The piezoelectric element 10 is coated on its upper and lower surfaces with an electrically conductive coating such as aluminum. As shown, electrical leads 26 and 28 are soldered to the electrically conductive coatings on the upper and lower surfaces of the actuator 10. These leads extend from a source of alternating voltages (not shown).
A liquid reservoir 30, which contains a liquid 31 to be atomized, is mounted below the actuator 10 and orifice plate 14. A wick 32 extends up from within the reservoir to the underside of the orifice plate 14 so that it lightly touches the orifice plate in the center region 16 and so that it contacts the perforations 20. However, the wick should not touch the holes 22 and these holes should be laterally displaced from the wick. The wick 32 may be made of a porous flexible material which provides good capillary action to the liquid in the reservoir 30 so as to cause the liquid to be pulled up to the underside of the orifice plate 14. At the same time the wick should be sufficiently flexible that it does not exert pressure against the orifice plate which would interfere with its vibratory motion. Subject to these conditions, the wick 32 may be made of any of several materials, for example, paper, nylon, cotton, polypropylene, fiberglass, etc. A preferred form of wick 30 is nylon chenille yarn that is bent back on itself where it touches the orifice plate. This causes very thin fibers of the strand to extend up to the orifice plate surface. These very thin fibers are capable of producing capillary action so as to bring liquid up to the orifice plate; however, these thin fibers do not exert any appreciable force on the orifice plate which would interfere with its vibratory movement.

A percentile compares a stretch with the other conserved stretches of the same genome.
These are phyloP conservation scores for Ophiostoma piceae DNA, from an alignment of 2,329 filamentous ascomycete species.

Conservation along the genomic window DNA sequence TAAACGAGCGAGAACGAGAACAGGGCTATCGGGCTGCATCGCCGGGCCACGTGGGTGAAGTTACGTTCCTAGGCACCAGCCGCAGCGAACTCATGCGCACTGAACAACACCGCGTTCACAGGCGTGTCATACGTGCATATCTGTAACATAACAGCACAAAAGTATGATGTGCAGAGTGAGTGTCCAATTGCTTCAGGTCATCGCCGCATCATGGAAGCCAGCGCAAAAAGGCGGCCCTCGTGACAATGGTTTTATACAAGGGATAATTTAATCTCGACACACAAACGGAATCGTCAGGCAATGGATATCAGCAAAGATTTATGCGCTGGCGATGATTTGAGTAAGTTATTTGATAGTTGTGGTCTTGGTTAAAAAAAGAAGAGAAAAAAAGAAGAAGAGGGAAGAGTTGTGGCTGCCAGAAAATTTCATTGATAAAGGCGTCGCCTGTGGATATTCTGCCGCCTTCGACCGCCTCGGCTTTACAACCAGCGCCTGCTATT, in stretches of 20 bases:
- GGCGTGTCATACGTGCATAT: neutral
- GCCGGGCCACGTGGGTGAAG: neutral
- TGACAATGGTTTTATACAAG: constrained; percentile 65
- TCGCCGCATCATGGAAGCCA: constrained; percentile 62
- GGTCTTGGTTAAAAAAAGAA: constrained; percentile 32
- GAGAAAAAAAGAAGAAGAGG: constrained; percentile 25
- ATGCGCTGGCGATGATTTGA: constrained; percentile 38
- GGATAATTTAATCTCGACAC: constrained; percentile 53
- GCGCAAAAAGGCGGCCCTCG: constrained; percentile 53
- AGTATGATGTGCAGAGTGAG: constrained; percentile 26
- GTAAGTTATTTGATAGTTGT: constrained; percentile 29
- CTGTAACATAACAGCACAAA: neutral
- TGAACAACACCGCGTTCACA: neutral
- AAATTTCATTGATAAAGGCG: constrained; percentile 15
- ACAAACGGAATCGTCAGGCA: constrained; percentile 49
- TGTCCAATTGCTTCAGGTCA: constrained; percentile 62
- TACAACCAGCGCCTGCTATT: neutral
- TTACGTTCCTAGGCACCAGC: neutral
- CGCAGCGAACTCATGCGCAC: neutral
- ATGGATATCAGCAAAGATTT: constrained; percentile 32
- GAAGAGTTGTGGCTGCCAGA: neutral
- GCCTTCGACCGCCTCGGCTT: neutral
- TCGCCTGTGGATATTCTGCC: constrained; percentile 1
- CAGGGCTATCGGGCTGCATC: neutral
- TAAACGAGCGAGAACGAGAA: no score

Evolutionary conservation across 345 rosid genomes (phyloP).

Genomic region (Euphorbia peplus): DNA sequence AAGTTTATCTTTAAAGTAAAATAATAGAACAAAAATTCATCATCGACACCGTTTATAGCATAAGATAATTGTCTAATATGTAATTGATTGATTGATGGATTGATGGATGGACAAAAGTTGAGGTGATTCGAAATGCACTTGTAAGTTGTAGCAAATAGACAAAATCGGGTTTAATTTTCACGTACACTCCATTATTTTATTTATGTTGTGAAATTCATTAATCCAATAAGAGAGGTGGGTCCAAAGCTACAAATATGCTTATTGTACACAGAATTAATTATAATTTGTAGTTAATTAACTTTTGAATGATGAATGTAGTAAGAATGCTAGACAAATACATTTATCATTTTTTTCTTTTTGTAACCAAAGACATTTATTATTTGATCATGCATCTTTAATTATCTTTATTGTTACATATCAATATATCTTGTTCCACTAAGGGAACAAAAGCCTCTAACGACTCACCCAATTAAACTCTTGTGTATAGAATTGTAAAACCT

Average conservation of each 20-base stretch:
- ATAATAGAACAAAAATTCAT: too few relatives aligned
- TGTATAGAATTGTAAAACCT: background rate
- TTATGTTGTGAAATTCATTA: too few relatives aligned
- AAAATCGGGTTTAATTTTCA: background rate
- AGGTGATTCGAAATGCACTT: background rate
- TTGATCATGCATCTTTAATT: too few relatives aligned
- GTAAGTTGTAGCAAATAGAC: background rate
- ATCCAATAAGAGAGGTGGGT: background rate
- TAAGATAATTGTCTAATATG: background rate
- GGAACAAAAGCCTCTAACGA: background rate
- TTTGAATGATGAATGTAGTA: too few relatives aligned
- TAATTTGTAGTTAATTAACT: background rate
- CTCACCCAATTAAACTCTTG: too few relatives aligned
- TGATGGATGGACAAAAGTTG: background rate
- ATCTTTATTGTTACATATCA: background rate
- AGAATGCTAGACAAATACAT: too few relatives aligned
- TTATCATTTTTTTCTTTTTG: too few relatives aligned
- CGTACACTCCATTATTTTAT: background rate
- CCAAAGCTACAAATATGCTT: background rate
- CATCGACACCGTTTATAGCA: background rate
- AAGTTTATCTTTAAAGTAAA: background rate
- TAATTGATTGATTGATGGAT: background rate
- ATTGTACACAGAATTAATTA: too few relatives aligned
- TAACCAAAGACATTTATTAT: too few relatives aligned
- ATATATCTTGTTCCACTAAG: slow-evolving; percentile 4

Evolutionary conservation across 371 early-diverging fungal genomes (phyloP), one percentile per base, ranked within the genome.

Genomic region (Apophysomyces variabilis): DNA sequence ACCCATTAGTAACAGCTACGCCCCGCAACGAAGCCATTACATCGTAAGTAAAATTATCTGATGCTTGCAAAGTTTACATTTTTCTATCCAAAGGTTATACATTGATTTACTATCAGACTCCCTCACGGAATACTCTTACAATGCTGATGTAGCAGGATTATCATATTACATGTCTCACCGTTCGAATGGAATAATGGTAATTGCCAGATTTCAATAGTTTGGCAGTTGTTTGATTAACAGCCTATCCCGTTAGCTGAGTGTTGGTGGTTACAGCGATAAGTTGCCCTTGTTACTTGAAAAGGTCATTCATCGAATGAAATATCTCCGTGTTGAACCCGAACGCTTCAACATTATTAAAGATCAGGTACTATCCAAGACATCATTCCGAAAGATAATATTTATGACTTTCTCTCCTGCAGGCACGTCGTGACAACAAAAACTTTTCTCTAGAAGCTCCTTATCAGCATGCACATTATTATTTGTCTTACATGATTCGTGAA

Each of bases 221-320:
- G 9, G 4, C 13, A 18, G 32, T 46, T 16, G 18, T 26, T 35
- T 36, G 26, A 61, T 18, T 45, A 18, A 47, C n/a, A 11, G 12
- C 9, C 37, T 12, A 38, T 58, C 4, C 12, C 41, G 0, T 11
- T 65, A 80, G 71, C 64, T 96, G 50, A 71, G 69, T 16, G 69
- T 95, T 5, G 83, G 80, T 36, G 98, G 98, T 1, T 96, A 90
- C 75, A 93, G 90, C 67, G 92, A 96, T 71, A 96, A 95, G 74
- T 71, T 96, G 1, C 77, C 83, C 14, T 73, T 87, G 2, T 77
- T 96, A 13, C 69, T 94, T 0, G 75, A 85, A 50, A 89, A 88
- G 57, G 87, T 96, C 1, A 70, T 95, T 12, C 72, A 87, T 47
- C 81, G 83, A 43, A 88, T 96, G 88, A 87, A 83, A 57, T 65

In operation of the atomizer, alternating electrical voltages from an external source are applied through the leads 26 and 28 to the electrically conductive coatings on the upper and lower surfaces of the actuator 10. This produces a piezoelectric effect in the actuator material whereby the actuator expands and contracts in radial directions. As a result, the diameter of the center hole 12 increases and decreases in accordance with these alternating voltages. These changes in diameter are applied as radial forces on the orifice plate 14; and as a result, the flange region 18 flexes and pushes the domed center region 16 up and down. This produces a pumping action on the liquid which is brought up against the underside of the center region 16 by the wick 32. The capillary action of the wick causes the pressure of the liquid on the underside of the orifice plate 14 to be slightly higher than the atmospheric pressure above the orifice plate. As a result, the liquid 31 is forced upwardly through the perforations 20 and is ejected from the upper surface of the orifice plate as fine aerosolized liquid particles into the atmosphere.